John Henry Newman and the Cure for Modern Learning
In 1852, Cardinal John Henry Newman published The Idea of a University, a series of lectures that offers his defense of liberal education. Cardinal Newman offers a consistent and clear purpose of a liberal education: Liberal education teaches one how to think freely and actively participate in society, while representing virtue, humility, and independence.
Newman was a prominent Catholic scholar from England and a graduate of Oxford University. In 1851, Irish Catholic bishops requested his assistance in chartering a new Catholic university in Ireland. Many universities in the English-speaking world were Protestant, and Europe’s major Catholic universities had also been secularized. Ninety percent of the United Kingdom’s Catholics, however, were Irish (Rodger, 2011). Not only were they Irish, but many of them were poor and ultimately illiterate. Education in the technical arts were as far as most Irish Catholics would go. Newman, on the other hand, attempted to convince his audiences that education meant more than training. While education would indeed teach honorable professions, such as medicine and law, the spirit of Newman’s university was creating an institution that taught young men to think.
Newman’s university would host a moral and religious Catholic atmosphere, due to the Irish Catholic audiences he presented to. He envisioned a university where science and theology existed side by side. He argued the presence of theology was necessary to maintain the moral integrity of the university, as well as essential to a holistic curriculum. Newman writes, “In order to have possession of truth at all, we must have the whole truth; and no one science, no two sciences, no one family of sciences, nay, not even all secular science, is the whole truth.” Theology, therefore, was seen as an equal science among the other subjects at a university. His university would not remain purely secular, as in, absent of studying theology, but secular as in ensuring students were able to think freely. Newman’s university encouraged students to think for themselves, as opposed to following strict ecclesiastical material from the Catholic Church.
Throughout The Idea of a University, Newman summarizes how liberal education, or the ability to think freely, is a sound foundation for character development. Newman states, “Education is a higher word; it implies an action upon our mental nature, and the formation of a character: it is something individual and permanent, and is commonly spoken of in connection with religion and virtue.” Nearly a century later later, African-American civil rights activist Dr. Martin Luther King Jr. argued liberal education prepared African-Americans for political and civic leadership in the face of discrimination. In his essay, The Purpose of Education, King writes, “The function of education is to teach one to think intensively and to think critically. Intelligence plus character—that is the goal of true education.” The progress and security of civil rights, King argued, was possible through liberal education.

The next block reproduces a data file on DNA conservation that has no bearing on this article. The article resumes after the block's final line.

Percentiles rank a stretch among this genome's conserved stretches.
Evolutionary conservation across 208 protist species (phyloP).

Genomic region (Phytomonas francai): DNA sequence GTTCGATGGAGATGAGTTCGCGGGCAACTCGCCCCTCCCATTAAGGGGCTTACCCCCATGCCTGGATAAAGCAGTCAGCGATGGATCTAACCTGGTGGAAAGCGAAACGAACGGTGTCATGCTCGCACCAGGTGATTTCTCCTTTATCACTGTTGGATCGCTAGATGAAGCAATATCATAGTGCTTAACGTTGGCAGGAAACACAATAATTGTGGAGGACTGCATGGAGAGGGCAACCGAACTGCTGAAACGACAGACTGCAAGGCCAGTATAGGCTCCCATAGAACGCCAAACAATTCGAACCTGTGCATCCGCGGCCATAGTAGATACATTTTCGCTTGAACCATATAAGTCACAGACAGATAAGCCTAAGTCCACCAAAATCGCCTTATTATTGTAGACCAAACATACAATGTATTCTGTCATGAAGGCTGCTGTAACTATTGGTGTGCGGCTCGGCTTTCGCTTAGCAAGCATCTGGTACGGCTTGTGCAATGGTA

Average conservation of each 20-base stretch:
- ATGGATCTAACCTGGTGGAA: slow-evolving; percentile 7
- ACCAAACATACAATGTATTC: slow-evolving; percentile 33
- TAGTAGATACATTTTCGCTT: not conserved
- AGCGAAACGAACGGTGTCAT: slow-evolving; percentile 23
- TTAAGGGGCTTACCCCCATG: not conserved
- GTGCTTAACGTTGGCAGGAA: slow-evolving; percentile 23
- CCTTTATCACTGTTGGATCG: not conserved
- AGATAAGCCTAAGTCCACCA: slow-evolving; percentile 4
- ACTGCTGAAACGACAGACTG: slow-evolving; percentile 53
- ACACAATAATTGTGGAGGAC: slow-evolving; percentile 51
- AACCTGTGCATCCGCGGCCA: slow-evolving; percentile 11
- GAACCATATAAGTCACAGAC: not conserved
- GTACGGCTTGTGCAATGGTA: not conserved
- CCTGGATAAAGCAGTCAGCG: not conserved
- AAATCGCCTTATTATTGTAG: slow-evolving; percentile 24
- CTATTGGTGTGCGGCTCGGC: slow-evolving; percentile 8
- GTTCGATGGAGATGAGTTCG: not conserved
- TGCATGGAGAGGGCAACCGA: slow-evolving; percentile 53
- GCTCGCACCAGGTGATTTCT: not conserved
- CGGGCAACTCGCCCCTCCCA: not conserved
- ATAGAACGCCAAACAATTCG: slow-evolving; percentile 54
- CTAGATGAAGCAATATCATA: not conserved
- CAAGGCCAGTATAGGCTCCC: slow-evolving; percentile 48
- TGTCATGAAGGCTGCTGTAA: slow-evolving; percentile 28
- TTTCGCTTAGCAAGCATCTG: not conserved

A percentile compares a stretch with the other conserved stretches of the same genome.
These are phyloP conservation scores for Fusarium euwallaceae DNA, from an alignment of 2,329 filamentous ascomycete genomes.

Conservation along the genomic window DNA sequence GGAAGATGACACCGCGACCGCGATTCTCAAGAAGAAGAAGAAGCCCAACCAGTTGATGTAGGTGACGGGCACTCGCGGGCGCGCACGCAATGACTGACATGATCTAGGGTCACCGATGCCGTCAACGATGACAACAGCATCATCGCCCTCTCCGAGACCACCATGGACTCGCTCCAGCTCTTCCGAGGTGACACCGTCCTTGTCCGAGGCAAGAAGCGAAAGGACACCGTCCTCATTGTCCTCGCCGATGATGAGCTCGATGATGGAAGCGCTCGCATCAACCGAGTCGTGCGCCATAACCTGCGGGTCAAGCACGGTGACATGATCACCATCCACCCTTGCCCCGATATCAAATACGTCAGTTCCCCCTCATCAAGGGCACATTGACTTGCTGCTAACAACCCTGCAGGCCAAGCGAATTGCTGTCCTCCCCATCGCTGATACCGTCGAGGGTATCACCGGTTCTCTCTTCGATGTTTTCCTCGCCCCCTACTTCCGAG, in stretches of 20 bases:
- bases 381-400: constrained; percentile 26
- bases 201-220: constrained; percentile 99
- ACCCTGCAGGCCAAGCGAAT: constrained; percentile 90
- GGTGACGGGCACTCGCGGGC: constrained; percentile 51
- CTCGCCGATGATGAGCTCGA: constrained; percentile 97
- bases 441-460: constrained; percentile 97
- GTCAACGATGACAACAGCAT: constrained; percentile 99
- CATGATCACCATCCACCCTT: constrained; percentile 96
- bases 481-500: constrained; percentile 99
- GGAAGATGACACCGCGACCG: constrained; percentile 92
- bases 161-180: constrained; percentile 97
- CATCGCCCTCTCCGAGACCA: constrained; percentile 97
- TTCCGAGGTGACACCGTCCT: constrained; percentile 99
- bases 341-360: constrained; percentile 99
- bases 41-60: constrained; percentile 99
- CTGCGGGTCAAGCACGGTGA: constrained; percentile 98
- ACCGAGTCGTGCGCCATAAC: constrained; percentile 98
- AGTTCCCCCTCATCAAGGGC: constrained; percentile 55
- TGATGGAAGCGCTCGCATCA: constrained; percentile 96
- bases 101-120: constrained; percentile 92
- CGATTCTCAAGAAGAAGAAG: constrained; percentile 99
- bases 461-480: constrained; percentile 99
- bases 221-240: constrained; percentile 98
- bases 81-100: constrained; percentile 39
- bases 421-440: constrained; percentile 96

Newman also says, “It [liberal education] is the education which gives a man a clear conscious view of his own opinions and judgments, a truth in developing them, an eloquence in expressing them, and a force in urging them.” Newman speaks of a student who is well-defined in their conduct and methods of expression, and conveys their opinions with eloquence and confidence. Their rhetoric is persuasive and mature among others. The conduct of this student convinces others to pursue his method of acquiring it because they see that it contributes greatly to their character and identity.
The Idea of a University has a lasting influence on higher education and remains relevant in today’s modern campus and job market. The Pew Research Center discovered that 39% of the American public believes the main purpose of a college education is to grow personally and intellectually. Forbes.com lists 12 qualities employers look for when hiring, among them independent thought and an understanding of one’s strengths and weaknesses. An article from Inside Higher Ed, states, “We should not allow questions and criticisms arising from anxieties about change, nor the dazzle of the new, lead us to slacken our efforts to preserve and enhance the particular power and value of what universities offer. In other words, the increasing demand for market-based skills and the advancement of new technologies should not bury the fact liberal education remains the foundation for cultivating the mind, developing virtuous character, and preparing human beings to participate in the world.